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LETTER TO THE EDITOR
Year : 2015  |  Volume : 12  |  Issue : 3  |  Page : 125-126

Missed thyroid abscess


Department of Paediatrics, Aminu Kano Teaching Hospital, Bayero University, Kano, Nigeria

Date of Web Publication16-Oct-2015

Correspondence Address:
Dr. Ibrahim Aliyu
Department of Paediatrics, Aminu Kano Teaching Hospital, Kano
Nigeria
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Source of Support: None, Conflict of Interest: None


DOI: 10.4103/0973-0354.157922

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How to cite this article:
Aliyu I. Missed thyroid abscess. Thyroid Res Pract 2015;12:125-6

How to cite this URL:
Aliyu I. Missed thyroid abscess. Thyroid Res Pract [serial online] 2015 [cited 2020 Feb 18];12:125-6. Available from: http://www.thetrp.net/text.asp?2015/12/3/125/157922

Sir,

After reading the recent article on thyroid abscess by Nirhale et al., [1] this communication seeks to further highlight an unusual presentation that may be associated with it. It is a rare disease because of the peculiarities of the thyroid glands-such as its complete encapsulation, rich lymphatic and blood supplies, and high iodine content-which protect it from bacterial infection. [2] However, it is commoner in immune-deficient patients, [3] and those with anatomical defect such as a pyriform sinus are predisposed to it. [4],[5] Furthermore, females are more affected than males. In this instance, the index case was a 4-year-old boy who had cough, catarrh, sore throat, and fever; the parents believed the symptoms were of flu and treated the child with paracetamol and antibiotic (amoxicillin) based on self-prescription. The patient got better and the fever subsided. However, 3 days later, the parents noticed a swelling on the anterior neck with mild discomfort, warranting their presentation to the hospital. At this point, he was afebrile, active, and the throat examination was not remarkable. There was a swelling at the anterior neck, the left side more affected than the right, measuring 2 × 1 cm, which moved with swallowing and was mildly tender. Other physical examinations were not remarkable. Therefore, the patient was diagnosed with euthyroid goiter. The thyroid function test was requested on an outpatient basis, and the antibiotic was discontinued. During a follow-up visit 2 days later, it was noticed that the swelling had increased, measuring 3 × 2 cm, with marked tenderness; it was shiny and the thyroid function test was normal. Based on the new findings, the patient was diagnosed with thyroid abscess. About 5 ml of pus was drained; the sample was sent for culture, but yielded no growth. However, he was treated with parenteral ampicillin and cloxacillin; he improved remarkably and was discharged 12 days later.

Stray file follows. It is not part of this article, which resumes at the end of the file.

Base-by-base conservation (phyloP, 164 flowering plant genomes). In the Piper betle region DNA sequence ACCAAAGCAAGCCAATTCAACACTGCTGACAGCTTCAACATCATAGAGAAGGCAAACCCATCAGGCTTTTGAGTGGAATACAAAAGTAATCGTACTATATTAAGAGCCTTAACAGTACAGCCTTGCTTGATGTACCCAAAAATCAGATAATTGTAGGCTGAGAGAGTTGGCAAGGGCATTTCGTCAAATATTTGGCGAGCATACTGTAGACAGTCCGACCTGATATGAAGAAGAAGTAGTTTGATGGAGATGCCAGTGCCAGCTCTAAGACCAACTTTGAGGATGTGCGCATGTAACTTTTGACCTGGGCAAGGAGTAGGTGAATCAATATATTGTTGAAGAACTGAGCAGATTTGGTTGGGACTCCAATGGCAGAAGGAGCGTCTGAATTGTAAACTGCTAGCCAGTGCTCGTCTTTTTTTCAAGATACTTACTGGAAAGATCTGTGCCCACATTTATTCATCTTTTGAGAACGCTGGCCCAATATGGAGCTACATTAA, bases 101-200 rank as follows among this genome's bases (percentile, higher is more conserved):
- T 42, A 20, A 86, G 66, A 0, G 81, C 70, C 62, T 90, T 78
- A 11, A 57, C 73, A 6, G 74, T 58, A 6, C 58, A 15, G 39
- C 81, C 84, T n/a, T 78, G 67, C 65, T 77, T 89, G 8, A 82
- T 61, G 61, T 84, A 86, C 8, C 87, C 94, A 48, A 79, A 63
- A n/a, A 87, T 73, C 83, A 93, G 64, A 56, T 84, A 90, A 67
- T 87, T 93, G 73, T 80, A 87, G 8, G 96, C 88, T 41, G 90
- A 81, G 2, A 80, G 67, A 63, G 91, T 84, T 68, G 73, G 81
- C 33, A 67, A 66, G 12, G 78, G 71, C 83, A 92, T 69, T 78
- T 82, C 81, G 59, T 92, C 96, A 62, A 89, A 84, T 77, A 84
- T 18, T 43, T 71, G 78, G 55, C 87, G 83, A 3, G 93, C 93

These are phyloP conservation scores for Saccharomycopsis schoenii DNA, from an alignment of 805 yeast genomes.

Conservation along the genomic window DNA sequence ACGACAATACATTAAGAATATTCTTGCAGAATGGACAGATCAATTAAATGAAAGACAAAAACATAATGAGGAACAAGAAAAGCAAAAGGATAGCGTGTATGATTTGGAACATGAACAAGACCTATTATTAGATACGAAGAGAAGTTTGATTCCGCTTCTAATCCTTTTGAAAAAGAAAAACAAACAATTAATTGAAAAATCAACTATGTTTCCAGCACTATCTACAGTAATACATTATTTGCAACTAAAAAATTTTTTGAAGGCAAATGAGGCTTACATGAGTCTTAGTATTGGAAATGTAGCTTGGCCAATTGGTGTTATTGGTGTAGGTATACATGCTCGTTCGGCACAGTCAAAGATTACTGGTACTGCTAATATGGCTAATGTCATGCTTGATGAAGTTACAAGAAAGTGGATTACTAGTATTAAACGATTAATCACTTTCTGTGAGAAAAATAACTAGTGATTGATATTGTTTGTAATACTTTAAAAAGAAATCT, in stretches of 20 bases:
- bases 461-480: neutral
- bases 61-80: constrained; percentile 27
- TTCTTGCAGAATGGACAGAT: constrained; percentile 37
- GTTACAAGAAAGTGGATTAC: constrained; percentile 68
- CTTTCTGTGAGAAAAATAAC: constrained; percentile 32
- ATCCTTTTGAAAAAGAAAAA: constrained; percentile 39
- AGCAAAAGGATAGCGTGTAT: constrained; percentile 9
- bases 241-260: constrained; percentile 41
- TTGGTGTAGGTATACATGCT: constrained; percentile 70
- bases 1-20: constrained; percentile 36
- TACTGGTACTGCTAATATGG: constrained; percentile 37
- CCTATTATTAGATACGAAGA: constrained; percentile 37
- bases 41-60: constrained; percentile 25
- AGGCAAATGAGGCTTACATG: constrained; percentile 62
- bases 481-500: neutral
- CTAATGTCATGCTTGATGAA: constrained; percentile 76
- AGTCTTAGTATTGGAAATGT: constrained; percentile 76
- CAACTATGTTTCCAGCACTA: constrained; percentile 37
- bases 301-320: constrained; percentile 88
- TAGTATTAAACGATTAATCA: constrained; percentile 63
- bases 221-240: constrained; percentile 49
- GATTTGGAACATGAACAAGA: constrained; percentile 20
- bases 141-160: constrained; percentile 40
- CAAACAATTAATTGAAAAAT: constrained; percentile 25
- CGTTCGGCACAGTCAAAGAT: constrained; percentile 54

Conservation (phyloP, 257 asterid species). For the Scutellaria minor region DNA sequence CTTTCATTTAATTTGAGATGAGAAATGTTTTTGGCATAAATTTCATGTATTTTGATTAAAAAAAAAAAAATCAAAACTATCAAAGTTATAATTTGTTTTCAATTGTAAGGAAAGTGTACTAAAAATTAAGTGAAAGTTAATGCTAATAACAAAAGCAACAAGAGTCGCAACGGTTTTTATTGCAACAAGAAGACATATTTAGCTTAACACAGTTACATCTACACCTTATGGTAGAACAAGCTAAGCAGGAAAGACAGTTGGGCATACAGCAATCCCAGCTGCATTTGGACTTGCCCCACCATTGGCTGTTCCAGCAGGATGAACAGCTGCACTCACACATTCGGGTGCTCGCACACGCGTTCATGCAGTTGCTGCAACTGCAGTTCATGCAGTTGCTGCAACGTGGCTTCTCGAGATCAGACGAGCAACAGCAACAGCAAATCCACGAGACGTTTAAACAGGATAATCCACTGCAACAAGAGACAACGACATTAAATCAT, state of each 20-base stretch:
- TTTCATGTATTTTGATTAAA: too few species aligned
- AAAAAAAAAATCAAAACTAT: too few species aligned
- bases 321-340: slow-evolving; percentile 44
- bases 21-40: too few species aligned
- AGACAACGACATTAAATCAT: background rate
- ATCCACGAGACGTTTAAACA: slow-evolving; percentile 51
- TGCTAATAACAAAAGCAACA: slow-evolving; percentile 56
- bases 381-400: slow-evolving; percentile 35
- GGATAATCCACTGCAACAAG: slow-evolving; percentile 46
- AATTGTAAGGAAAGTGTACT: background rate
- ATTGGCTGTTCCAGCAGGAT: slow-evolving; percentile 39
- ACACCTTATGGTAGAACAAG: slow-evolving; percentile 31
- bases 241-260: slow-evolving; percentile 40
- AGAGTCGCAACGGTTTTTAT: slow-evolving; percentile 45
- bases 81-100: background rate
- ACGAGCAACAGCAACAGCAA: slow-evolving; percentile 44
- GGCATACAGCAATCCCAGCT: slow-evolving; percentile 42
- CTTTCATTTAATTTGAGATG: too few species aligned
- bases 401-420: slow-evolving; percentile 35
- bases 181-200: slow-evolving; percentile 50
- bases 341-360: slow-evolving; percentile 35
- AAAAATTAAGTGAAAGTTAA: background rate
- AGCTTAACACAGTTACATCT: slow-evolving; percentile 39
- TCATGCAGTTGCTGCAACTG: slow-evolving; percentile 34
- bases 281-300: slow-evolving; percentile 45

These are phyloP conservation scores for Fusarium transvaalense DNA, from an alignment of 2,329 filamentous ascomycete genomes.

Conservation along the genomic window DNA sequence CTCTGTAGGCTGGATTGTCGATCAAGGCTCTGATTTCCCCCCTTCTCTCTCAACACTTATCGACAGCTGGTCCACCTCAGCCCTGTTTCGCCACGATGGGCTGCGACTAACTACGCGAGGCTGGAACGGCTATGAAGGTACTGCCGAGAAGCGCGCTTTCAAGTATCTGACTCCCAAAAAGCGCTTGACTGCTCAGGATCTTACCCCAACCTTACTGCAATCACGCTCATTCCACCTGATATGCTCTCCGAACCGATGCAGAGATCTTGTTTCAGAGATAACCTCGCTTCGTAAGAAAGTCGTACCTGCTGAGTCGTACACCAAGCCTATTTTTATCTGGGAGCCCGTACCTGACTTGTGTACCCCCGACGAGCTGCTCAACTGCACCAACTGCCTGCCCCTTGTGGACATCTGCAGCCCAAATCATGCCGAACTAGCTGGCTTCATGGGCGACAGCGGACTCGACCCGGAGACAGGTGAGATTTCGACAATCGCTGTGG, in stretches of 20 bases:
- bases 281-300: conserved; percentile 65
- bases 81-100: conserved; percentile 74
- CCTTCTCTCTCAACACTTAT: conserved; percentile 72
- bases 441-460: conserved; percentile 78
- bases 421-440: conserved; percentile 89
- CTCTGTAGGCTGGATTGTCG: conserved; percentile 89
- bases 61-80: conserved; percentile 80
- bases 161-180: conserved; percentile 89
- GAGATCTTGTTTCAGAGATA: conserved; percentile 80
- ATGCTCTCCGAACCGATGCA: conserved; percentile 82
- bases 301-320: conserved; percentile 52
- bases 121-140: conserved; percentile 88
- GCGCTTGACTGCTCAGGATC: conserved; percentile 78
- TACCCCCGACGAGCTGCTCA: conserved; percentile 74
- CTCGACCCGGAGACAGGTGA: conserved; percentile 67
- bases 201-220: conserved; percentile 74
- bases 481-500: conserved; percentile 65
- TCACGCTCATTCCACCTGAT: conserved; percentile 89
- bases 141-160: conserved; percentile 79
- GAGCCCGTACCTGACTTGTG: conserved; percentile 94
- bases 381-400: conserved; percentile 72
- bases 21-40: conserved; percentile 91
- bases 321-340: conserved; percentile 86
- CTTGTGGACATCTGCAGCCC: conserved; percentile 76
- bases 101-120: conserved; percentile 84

Thyroid abscess is rare; therefore, it may not be a common differential diagnosis of neck swelling in children, especially when features of infection such as fever, lassitude and loss of appetite are absent- as was observed in the index case. The absence of fever was attributed to the antipyretic he had combined with the antibiotic which might have suppressed a worsening clinical manifestation at the initial presentation. However, the mild neck discomfort and tenderness which was overlooked by both the parents and the physician could have been the pointer to the possibility of an inflammatory process considering his history of fever; the use of antibiotic and analgesic may have ameliorated the clinical course. Therefore, high index of suspicion of thyroiditis is essential in a child with an acute thyroid disorder presenting with tenderness, especially when there are no clinical evidence of hypo- or hyperthyroidism, because this could progress to abscess formation if not properly treated. Furthermore, medications given may alter the clinical presentation, as was seen in the index case. Common organisms implicated are Staphylococcus aureus and Streptococcus pneumonia, but Gram-negatives like Klebsiella pneumoniae have also been isolated. However, in the index case, the culture was negative, which may be attributed to prior commencement of an antibiotic to the child before initial presentation.

 
  References Top

1.
Nirhale D, Athayale V, Goenka G, Bhatia M. Thyroid abscess: A rare entity? Thyroid Res Pract 2014;11:131-2.  Back to cited text no. 1
  Medknow Journal  
2.
Tien KJ, Chen TC, Hsieh MC, Hsu SC, Hsiao JY, Shin SJ, et al. Acute suppurative thyroiditis with deep neck infection: A case report. Thyroid 2007;17:467-9.  Back to cited text no. 2
    
3.
Golshan MM, McHenry CR, de Vente J, Kalajyian RC, Hsu RM, Tomashefski JF. Acute suppurative thyroiditis and necrosis of the thyroid gland: A rare endocrine manifestation of acquired immunodeficiency syndrome. Surgery 1997;121:593-6.  Back to cited text no. 3
    
4.
Smith SL, Pereira KD. Suppurative thyroiditis in children: A management algorithm. Pediatr Emerg Care 2008;24:764-7.  Back to cited text no. 4
    
5.
Schneider U, Birnbacher R, Schick S, Ponhold W, Schober E. Recurrent suppurative thyroiditis due to pyriform sinus fistula: A case report. Eur J Pediatr 1995;154:640-2.  Back to cited text no. 5
    




 

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